For Tonight's Debate, Kerry Should Discuss How Bush Policies Harm Children
Tonight's Bush-Kerry debate will focus on domestic policy. Observers, citing poll results, suggest this should benefit Kerry.
Poll results are great, but I think in this case, it's almost a self-fulfilling prophecy. Radio and television talking heads have told us so many times that Americans believe Bush is stronger on Iraq and terrorism, and Kerry is stronger on the economy and social issues -- we're almost conditioned to believe it. Facts? Who needs facts?
A recent Annenberg study found that Americans are more likely to agree with Kerry on five of eight key campaign issues. The problem? The same Americans were unclear whether Bush or Kerry supported a particular issue, and more often than not, they guessed wrong.
So hopefully tonight's debate will be an eye-opener.
I'm hoping Kerry will focus on issues related to children, not merely to gain sympathy points, but to just reveal how decisions by the Bush administration affect millions of children. Simply put, if Kerry offers facts and lets voters decide, I think he'll win on Nov. 2.
POINT ONE: Federal funding for the State Children's Health Insurance Program.
Congress failed to act before the Sept. 30 deadline to extend $1.1 billion of federal funds for SCHIP, the program that insures children of the working poor. The unused funds were essentially taken from the states and returned to the U.S. Treasury. This goes against the original 1997 legislation, which says that unused funds are supposed to be reallocated from states with surplus funds to states in need of funds.
The deadline elapsed without any protest from the White House. Not once did the Bush administration request Congress to extend the time states had to use the funds. That decision came over objections from the National Governors Association, and after the administration opposed legislation sponsored in the Senate by Lincoln Chafee (R-RI), Olympia Snowe (R-ME), Jay Rockefeller (D-WV) and Edward Kennedy (D-MA), and in the House by Joe Barton (R-TX) and John Dingell (D-MI).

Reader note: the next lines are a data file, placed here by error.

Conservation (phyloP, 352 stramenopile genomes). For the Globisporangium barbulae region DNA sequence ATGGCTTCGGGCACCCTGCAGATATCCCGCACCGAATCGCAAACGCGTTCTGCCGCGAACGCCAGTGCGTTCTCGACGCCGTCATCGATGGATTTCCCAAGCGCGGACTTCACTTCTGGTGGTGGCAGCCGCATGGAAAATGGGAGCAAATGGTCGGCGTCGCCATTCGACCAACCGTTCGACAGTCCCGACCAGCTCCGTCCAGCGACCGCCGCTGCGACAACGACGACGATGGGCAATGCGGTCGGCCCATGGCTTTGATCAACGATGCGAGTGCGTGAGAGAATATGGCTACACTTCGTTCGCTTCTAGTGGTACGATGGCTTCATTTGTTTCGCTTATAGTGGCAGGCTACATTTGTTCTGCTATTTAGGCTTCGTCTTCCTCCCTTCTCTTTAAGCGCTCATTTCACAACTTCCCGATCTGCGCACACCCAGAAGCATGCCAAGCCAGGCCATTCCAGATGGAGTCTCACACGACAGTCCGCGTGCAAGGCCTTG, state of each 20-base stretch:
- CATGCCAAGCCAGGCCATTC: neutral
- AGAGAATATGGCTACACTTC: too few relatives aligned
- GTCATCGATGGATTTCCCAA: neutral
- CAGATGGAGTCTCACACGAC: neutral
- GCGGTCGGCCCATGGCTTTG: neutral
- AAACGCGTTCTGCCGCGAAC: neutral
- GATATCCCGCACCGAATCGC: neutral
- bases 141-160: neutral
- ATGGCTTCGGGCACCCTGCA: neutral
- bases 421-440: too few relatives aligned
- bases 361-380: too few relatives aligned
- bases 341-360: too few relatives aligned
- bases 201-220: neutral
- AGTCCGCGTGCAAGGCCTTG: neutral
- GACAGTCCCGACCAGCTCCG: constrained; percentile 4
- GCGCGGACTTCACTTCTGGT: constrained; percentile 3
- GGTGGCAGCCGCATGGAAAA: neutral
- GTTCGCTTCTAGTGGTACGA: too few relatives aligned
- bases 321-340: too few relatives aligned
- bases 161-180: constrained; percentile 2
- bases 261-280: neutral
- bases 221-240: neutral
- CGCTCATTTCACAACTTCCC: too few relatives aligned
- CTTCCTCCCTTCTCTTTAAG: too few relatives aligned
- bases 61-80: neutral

What has Bush said on the campaign trail? The exact opposite of what he's done:
“America’s children must also have a healthy start in life. In a new term, we will lead an aggressive effort to enroll millions of poor children who are eligible but not signed up for the government’s health insurance programs. We will not allow a lack of attention, or information, to stand between these children and the health care they need. Anyone who wants more details on my agenda can find them online.”
It's a nice statement, but meaningless given recent administration policy.
How far does $1.1 billion go? According to watchdog group Families USA, $1.1 billion would insure 750,000 children.
POINT TWO: More children have become impoverished during Bush's watch.
According to the U.S. Census Bureau, 800,000 more children became impoverished in 2003, bringing the total to 12.9 million. That's 17.6% of all children.